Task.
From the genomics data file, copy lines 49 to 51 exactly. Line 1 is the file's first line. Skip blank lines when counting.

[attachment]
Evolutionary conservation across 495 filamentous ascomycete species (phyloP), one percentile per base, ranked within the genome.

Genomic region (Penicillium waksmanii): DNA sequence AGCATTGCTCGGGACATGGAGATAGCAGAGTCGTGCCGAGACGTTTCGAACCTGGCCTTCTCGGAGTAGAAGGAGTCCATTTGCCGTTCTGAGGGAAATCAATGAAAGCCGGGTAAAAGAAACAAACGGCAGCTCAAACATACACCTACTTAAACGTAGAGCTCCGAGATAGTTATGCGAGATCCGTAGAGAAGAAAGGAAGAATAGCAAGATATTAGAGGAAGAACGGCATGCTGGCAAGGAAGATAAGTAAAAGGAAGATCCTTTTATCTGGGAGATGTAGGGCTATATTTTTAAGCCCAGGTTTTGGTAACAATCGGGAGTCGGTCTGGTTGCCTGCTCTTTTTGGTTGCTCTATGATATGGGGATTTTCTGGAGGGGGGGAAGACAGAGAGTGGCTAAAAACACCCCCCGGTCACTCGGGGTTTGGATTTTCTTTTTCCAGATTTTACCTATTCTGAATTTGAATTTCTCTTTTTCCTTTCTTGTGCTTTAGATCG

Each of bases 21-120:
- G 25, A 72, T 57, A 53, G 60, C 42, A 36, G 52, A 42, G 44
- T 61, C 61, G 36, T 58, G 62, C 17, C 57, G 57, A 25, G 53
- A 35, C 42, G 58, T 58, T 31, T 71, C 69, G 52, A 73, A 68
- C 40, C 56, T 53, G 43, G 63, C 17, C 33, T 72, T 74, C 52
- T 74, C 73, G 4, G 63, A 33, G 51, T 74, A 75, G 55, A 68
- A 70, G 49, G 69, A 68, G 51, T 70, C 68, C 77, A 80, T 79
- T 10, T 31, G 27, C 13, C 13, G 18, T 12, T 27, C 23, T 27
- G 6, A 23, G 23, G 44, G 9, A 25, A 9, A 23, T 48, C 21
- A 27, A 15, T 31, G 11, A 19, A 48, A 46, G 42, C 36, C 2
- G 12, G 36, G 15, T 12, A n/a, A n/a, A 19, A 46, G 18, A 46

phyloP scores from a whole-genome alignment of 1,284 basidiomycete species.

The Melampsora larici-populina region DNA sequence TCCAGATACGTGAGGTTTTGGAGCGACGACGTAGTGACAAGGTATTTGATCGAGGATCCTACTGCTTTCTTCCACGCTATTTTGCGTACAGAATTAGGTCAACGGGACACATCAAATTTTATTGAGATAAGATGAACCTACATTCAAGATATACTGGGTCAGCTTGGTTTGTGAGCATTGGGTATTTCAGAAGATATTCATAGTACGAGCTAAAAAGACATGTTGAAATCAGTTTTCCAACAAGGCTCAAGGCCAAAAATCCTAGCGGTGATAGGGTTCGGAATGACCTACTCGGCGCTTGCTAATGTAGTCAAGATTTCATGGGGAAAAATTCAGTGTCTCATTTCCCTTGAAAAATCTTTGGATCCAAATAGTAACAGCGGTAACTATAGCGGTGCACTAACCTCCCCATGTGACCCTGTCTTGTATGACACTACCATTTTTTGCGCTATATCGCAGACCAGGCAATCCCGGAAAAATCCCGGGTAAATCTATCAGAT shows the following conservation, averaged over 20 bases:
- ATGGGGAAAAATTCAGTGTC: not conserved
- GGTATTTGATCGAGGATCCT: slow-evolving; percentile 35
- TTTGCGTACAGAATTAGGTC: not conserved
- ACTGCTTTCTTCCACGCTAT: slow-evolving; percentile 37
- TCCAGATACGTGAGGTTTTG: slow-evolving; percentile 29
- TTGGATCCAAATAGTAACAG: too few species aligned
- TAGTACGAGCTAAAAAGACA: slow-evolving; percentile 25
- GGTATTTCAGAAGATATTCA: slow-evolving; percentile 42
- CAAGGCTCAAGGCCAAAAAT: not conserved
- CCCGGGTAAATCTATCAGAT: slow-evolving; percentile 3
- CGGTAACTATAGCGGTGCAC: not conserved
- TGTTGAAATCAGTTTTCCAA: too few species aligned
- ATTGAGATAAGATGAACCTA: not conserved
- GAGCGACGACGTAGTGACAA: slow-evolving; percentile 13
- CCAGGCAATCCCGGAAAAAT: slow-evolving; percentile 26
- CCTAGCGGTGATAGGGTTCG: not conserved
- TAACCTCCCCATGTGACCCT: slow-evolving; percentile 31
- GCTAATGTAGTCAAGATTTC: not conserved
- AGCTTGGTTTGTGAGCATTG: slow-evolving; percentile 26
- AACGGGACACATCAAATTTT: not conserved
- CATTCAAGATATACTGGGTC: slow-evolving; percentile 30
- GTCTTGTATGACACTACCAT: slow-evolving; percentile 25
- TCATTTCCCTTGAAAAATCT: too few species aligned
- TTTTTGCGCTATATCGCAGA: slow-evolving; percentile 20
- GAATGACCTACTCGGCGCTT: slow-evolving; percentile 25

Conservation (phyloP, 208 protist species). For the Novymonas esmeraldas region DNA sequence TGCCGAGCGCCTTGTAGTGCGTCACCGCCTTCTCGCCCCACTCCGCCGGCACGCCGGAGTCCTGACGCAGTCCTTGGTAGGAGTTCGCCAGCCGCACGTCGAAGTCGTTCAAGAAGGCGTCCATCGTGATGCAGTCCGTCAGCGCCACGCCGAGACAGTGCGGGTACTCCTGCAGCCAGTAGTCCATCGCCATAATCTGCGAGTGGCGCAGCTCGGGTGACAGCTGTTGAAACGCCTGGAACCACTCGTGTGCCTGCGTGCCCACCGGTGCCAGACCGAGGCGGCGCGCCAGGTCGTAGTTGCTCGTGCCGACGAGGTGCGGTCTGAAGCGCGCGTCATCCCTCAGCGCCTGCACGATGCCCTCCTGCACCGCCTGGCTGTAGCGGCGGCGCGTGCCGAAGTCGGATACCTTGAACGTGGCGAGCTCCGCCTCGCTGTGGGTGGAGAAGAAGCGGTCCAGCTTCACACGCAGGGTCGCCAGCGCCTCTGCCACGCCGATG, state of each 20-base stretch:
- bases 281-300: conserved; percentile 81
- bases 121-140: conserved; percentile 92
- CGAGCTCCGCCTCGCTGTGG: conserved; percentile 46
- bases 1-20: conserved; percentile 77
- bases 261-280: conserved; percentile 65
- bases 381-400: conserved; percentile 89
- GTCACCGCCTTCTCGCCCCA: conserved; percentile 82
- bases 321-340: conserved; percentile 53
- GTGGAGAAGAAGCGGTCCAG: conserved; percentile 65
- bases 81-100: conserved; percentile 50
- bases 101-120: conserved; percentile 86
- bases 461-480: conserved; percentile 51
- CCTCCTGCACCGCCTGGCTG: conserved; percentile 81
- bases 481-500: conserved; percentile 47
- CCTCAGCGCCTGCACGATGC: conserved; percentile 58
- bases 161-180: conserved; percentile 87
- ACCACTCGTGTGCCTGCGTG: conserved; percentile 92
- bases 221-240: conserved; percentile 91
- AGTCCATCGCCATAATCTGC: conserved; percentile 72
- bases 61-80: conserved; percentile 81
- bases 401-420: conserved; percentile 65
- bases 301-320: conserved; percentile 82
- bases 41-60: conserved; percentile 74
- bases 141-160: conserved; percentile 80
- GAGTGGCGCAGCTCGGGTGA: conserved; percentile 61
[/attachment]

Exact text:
- bases 321-340: conserved; percentile 53
- GTGGAGAAGAAGCGGTCCAG: conserved; percentile 65
- bases 81-100: conserved; percentile 50